Nutrients that fall on the ground from the atmosphere represent a minor component of the total nitrogen input to soils, especially when compared to agricultural, civil and industrial inputs (i.e., sewage treatment plants or sewage systems, fertilizer and manure applications). However, integrating all nitrogen forms, processes and scales can represent a breakthrough challenge for the understanding and the management of the nitrogen cycle.
A monitoring experiment was set up to collect wet atmospheric depositions in a human impacted area with multiple land uses, representing different emission sources (i.e., extended urban areas with residential buildings and industrial activities, high traffic roads and agricultural activities). Wet deposition is measured at 17 sites, homogeneously distributed in the western sector of Lombardy Region (northern Italy), in the surroundings of Milan. Rainwater collection was executed almost at each single rainfall event at all the sites, starting from February 2017 to February 2019. In summary, 16 precipitation events were monitored and 155 rainwater samples were collected, involving, on average, 10 sites each time. After collection, samples were analysed for pH, electric conductivity, ammonium, nitrate, nitrite, major cations (calcium, magnesium, sodium, potassium), and major anions (sulphate, chloride, fluoride).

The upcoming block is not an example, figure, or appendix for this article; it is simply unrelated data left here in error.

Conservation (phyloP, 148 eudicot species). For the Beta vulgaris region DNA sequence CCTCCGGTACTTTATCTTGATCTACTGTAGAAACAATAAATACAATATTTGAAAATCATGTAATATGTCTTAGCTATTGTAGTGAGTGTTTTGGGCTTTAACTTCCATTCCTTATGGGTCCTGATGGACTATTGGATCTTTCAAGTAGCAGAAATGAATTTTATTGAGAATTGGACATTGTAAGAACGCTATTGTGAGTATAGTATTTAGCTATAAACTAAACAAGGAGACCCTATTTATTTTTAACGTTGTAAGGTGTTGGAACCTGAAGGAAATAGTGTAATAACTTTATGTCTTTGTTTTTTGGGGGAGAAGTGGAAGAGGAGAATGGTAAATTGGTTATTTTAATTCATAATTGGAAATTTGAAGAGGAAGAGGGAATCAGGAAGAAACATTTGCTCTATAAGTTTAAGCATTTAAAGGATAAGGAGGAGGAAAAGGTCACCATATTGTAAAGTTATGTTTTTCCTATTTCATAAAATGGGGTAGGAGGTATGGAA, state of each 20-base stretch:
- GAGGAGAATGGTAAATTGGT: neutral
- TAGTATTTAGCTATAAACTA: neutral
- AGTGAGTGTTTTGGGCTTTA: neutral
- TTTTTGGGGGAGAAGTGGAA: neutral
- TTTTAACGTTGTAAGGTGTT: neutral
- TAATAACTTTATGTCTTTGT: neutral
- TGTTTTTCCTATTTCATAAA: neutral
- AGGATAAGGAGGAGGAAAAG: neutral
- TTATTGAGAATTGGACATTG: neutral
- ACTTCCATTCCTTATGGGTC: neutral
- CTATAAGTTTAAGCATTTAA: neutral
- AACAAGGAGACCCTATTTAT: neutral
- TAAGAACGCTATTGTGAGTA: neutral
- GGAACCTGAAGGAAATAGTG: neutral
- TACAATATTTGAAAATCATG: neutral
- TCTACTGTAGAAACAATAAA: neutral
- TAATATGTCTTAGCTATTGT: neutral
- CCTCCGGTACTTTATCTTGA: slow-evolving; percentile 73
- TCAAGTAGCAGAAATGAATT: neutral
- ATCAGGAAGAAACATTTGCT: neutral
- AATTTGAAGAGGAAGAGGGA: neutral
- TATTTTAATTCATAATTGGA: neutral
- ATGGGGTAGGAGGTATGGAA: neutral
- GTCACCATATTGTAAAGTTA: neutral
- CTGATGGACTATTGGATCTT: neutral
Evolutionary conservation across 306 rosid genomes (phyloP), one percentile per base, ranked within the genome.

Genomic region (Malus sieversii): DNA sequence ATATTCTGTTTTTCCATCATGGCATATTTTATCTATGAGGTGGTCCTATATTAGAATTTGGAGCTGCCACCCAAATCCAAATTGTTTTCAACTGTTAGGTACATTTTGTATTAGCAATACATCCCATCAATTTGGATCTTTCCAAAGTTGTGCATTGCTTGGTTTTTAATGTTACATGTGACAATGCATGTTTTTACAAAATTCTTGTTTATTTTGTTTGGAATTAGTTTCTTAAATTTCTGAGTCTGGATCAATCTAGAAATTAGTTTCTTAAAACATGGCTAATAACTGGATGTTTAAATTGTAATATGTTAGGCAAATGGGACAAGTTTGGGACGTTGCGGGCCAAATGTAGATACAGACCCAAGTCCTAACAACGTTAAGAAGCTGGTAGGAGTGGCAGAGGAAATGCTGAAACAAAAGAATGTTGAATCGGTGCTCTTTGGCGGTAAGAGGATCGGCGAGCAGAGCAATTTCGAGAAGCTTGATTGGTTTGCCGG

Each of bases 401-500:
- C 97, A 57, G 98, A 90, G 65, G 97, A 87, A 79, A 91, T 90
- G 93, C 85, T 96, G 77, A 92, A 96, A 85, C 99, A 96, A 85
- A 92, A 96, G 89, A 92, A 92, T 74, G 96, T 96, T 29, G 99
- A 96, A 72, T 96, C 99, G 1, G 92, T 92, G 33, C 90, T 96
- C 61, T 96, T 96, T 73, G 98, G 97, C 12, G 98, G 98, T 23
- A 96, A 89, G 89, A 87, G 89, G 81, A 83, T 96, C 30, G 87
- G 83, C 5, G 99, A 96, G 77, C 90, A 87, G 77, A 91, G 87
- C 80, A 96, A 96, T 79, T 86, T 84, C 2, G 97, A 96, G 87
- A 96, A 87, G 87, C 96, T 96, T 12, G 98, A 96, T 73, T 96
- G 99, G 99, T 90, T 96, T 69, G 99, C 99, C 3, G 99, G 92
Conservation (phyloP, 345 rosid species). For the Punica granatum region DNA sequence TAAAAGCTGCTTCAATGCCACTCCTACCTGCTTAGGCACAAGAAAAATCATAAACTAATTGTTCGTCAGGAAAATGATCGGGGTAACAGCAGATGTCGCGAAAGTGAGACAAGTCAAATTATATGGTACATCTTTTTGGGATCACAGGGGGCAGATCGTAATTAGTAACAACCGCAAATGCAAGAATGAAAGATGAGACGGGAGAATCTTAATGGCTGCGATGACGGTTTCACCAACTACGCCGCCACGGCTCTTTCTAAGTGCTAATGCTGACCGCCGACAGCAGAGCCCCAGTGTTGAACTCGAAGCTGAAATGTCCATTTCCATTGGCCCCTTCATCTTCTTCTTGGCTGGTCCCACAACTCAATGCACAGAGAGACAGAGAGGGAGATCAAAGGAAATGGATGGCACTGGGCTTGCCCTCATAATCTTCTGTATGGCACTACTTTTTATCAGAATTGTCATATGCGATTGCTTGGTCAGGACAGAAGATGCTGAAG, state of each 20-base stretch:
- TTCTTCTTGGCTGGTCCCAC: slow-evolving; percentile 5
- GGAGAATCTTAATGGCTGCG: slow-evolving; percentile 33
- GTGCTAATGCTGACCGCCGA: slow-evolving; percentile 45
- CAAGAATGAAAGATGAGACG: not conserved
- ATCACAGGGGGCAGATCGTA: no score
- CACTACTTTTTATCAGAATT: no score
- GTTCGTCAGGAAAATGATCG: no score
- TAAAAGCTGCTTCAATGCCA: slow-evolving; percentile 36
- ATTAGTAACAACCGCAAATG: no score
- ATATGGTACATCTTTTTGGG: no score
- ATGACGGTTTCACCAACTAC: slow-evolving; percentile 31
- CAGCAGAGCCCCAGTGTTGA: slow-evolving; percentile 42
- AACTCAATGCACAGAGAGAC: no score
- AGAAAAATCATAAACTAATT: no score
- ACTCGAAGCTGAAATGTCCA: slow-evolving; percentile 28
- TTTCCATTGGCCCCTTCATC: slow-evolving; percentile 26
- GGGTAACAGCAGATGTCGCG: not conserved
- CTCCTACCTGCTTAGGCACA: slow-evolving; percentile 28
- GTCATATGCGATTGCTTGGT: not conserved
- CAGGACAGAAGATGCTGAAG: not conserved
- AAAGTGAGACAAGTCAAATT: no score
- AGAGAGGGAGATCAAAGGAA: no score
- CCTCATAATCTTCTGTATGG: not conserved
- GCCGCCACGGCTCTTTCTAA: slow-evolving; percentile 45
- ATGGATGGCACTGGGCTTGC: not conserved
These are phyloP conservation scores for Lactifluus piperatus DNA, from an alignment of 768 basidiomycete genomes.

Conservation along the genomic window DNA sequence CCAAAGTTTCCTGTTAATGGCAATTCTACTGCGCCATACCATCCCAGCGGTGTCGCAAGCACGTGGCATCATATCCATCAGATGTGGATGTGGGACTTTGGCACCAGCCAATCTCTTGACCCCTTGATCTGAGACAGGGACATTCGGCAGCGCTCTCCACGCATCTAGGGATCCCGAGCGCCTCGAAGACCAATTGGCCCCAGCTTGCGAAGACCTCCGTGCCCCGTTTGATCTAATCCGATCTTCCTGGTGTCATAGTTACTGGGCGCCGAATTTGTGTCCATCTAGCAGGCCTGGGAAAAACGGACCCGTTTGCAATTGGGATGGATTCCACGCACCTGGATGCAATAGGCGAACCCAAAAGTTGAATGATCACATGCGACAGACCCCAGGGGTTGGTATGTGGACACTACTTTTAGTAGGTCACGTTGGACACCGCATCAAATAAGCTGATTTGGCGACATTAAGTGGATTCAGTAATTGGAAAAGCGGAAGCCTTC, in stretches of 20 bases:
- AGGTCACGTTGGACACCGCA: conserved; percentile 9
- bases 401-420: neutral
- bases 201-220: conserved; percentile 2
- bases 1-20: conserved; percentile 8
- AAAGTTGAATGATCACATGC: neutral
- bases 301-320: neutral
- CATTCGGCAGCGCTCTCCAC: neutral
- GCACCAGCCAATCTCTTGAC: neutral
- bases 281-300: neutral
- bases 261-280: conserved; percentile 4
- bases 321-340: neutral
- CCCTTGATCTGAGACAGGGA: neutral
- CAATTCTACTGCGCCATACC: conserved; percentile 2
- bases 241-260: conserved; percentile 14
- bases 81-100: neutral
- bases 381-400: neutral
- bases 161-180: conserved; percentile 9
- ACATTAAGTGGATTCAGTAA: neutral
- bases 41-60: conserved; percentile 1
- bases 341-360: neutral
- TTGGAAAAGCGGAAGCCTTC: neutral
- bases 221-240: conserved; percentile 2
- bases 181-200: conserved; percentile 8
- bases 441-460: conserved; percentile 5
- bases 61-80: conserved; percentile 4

In June 2018, an instrumented field site has been settled to reconstruct the path of nitrogen from the atmospheric emissions to rainwater precipitations to soil and groundwater, monitoring the infiltration and drainage processes in the vadose zone. The field site is located within a well field of the public manager of the water service of the Province of Milan, 20 km east from the City of Milan.
Results show a direct relationship between high levels of air pollutants (e.g., nitrogen dioxide, sulphur dioxide, ammonia) and relatively high contaminant concentrations (e.g., nitrate, sulphate, ammonium) in rainwater samples. Consequently, given an average annual precipitation of about 800 mm for the period 2016-2018, a wet deposition of inorganic nitrogen equal to 9 kg(nitrate-N)/ha·yr and 15.5 kg(ammonium-N)/ha·yr was estimated. Considering both the variability of the spatial or temporal distributions of precipitations and the variability of concentrations of nitrogen compounds in rainwaters, the total amount of nitrogen depositions can range between 20 and 30 kg/ha·yr in the study area.
As leaching of nitrogen compounds from soils generally increases at nitrogen deposition rates higher than about 10 kg/ha·yr, this work suggests that the nitrogen atmospheric input to soils could not be neglected when evaluating the impacts of nitrogen sources to terrestrial and aquatic ecosystems, as well as to groundwater resources. This highlights the need of wisely integrating air, soil and water policies for the planning and the management of equitable and sustainable cities.